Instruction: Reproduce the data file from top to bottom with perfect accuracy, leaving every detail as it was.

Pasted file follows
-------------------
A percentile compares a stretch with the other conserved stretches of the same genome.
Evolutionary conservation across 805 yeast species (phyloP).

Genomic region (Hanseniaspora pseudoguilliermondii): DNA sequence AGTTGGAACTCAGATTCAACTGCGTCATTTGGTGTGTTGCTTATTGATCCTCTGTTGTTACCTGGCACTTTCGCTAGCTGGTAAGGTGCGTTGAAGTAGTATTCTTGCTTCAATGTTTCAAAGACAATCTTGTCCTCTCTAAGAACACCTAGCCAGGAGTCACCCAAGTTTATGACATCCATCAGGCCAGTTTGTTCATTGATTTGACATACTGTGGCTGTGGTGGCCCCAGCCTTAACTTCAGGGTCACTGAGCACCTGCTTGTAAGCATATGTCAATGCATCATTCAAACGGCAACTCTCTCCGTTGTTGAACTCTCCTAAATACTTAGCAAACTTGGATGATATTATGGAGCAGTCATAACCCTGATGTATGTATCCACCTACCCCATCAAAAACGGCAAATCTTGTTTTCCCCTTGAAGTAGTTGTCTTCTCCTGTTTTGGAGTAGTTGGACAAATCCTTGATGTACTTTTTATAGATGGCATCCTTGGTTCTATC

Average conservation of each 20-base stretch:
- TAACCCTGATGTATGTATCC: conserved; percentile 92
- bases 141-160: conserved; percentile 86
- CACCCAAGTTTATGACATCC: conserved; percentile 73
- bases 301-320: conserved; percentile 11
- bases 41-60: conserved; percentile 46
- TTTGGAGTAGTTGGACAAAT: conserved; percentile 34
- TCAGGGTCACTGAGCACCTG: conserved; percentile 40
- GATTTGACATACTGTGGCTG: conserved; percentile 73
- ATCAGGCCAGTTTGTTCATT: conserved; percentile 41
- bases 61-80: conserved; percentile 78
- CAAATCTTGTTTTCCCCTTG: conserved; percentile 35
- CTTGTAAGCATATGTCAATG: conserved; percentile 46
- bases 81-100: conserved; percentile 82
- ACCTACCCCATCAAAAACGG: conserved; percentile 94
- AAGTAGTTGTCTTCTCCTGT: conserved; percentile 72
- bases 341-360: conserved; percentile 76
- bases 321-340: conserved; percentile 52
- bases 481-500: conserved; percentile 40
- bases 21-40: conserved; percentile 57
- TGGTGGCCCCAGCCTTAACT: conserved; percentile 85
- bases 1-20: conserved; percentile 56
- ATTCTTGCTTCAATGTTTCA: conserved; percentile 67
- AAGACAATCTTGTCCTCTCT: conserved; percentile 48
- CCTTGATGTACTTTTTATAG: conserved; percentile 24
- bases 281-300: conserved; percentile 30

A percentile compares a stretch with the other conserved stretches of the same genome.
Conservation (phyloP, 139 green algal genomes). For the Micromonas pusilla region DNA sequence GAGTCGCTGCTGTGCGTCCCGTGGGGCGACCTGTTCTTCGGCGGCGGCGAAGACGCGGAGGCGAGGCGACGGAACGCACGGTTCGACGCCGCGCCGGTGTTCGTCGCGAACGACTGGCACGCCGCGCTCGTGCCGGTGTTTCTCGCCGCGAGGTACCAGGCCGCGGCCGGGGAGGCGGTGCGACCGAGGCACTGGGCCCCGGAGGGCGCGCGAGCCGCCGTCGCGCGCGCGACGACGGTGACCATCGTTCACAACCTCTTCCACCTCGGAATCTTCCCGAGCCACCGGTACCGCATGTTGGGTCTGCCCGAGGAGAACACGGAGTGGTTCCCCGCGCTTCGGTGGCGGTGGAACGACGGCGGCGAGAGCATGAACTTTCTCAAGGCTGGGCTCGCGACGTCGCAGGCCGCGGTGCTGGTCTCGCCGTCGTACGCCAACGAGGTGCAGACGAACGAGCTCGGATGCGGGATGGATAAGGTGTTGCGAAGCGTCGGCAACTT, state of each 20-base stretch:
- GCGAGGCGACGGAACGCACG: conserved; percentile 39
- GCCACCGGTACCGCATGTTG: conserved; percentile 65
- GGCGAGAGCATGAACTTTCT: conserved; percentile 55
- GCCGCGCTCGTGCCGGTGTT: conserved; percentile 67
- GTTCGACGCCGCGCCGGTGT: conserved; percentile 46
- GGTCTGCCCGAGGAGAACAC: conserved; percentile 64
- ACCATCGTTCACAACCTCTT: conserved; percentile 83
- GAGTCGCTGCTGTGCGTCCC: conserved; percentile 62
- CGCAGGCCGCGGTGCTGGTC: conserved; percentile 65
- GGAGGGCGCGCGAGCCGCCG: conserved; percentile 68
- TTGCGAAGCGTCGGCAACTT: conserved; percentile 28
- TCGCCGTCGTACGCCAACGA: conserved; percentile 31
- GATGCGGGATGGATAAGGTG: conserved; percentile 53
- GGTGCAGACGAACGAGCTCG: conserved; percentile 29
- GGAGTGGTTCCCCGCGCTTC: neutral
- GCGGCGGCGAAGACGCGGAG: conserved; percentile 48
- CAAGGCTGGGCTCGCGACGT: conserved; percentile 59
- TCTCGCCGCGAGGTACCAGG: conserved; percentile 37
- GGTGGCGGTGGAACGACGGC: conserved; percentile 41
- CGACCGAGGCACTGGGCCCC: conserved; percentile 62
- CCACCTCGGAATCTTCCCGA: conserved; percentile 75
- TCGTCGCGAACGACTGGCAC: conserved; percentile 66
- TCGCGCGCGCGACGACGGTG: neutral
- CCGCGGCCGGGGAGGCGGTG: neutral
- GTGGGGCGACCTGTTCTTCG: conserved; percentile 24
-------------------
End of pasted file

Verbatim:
A percentile compares a stretch with the other conserved stretches of the same genome.
Evolutionary conservation across 805 yeast species (phyloP).

Genomic region (Hanseniaspora pseudoguilliermondii): DNA sequence AGTTGGAACTCAGATTCAACTGCGTCATTTGGTGTGTTGCTTATTGATCCTCTGTTGTTACCTGGCACTTTCGCTAGCTGGTAAGGTGCGTTGAAGTAGTATTCTTGCTTCAATGTTTCAAAGACAATCTTGTCCTCTCTAAGAACACCTAGCCAGGAGTCACCCAAGTTTATGACATCCATCAGGCCAGTTTGTTCATTGATTTGACATACTGTGGCTGTGGTGGCCCCAGCCTTAACTTCAGGGTCACTGAGCACCTGCTTGTAAGCATATGTCAATGCATCATTCAAACGGCAACTCTCTCCGTTGTTGAACTCTCCTAAATACTTAGCAAACTTGGATGATATTATGGAGCAGTCATAACCCTGATGTATGTATCCACCTACCCCATCAAAAACGGCAAATCTTGTTTTCCCCTTGAAGTAGTTGTCTTCTCCTGTTTTGGAGTAGTTGGACAAATCCTTGATGTACTTTTTATAGATGGCATCCTTGGTTCTATC

Average conservation of each 20-base stretch:
- TAACCCTGATGTATGTATCC: conserved; percentile 92
- bases 141-160: conserved; percentile 86
- CACCCAAGTTTATGACATCC: conserved; percentile 73
- bases 301-320: conserved; percentile 11
- bases 41-60: conserved; percentile 46
- TTTGGAGTAGTTGGACAAAT: conserved; percentile 34
- TCAGGGTCACTGAGCACCTG: conserved; percentile 40
- GATTTGACATACTGTGGCTG: conserved; percentile 73
- ATCAGGCCAGTTTGTTCATT: conserved; percentile 41
- bases 61-80: conserved; percentile 78
- CAAATCTTGTTTTCCCCTTG: conserved; percentile 35
- CTTGTAAGCATATGTCAATG: conserved; percentile 46
- bases 81-100: conserved; percentile 82
- ACCTACCCCATCAAAAACGG: conserved; percentile 94
- AAGTAGTTGTCTTCTCCTGT: conserved; percentile 72
- bases 341-360: conserved; percentile 76
- bases 321-340: conserved; percentile 52
- bases 481-500: conserved; percentile 40
- bases 21-40: conserved; percentile 57
- TGGTGGCCCCAGCCTTAACT: conserved; percentile 85
- bases 1-20: conserved; percentile 56
- ATTCTTGCTTCAATGTTTCA: conserved; percentile 67
- AAGACAATCTTGTCCTCTCT: conserved; percentile 48
- CCTTGATGTACTTTTTATAG: conserved; percentile 24
- bases 281-300: conserved; percentile 30

A percentile compares a stretch with the other conserved stretches of the same genome.
Conservation (phyloP, 139 green algal genomes). For the Micromonas pusilla region DNA sequence GAGTCGCTGCTGTGCGTCCCGTGGGGCGACCTGTTCTTCGGCGGCGGCGAAGACGCGGAGGCGAGGCGACGGAACGCACGGTTCGACGCCGCGCCGGTGTTCGTCGCGAACGACTGGCACGCCGCGCTCGTGCCGGTGTTTCTCGCCGCGAGGTACCAGGCCGCGGCCGGGGAGGCGGTGCGACCGAGGCACTGGGCCCCGGAGGGCGCGCGAGCCGCCGTCGCGCGCGCGACGACGGTGACCATCGTTCACAACCTCTTCCACCTCGGAATCTTCCCGAGCCACCGGTACCGCATGTTGGGTCTGCCCGAGGAGAACACGGAGTGGTTCCCCGCGCTTCGGTGGCGGTGGAACGACGGCGGCGAGAGCATGAACTTTCTCAAGGCTGGGCTCGCGACGTCGCAGGCCGCGGTGCTGGTCTCGCCGTCGTACGCCAACGAGGTGCAGACGAACGAGCTCGGATGCGGGATGGATAAGGTGTTGCGAAGCGTCGGCAACTT, state of each 20-base stretch:
- GCGAGGCGACGGAACGCACG: conserved; percentile 39
- GCCACCGGTACCGCATGTTG: conserved; percentile 65
- GGCGAGAGCATGAACTTTCT: conserved; percentile 55
- GCCGCGCTCGTGCCGGTGTT: conserved; percentile 67
- GTTCGACGCCGCGCCGGTGT: conserved; percentile 46
- GGTCTGCCCGAGGAGAACAC: conserved; percentile 64
- ACCATCGTTCACAACCTCTT: conserved; percentile 83
- GAGTCGCTGCTGTGCGTCCC: conserved; percentile 62
- CGCAGGCCGCGGTGCTGGTC: conserved; percentile 65
- GGAGGGCGCGCGAGCCGCCG: conserved; percentile 68
- TTGCGAAGCGTCGGCAACTT: conserved; percentile 28
- TCGCCGTCGTACGCCAACGA: conserved; percentile 31
- GATGCGGGATGGATAAGGTG: conserved; percentile 53
- GGTGCAGACGAACGAGCTCG: conserved; percentile 29
- GGAGTGGTTCCCCGCGCTTC: neutral
- GCGGCGGCGAAGACGCGGAG: conserved; percentile 48
- CAAGGCTGGGCTCGCGACGT: conserved; percentile 59
- TCTCGCCGCGAGGTACCAGG: conserved; percentile 37
- GGTGGCGGTGGAACGACGGC: conserved; percentile 41
- CGACCGAGGCACTGGGCCCC: conserved; percentile 62
- CCACCTCGGAATCTTCCCGA: conserved; percentile 75
- TCGTCGCGAACGACTGGCAC: conserved; percentile 66
- TCGCGCGCGCGACGACGGTG: neutral
- CCGCGGCCGGGGAGGCGGTG: neutral
- GTGGGGCGACCTGTTCTTCG: conserved; percentile 24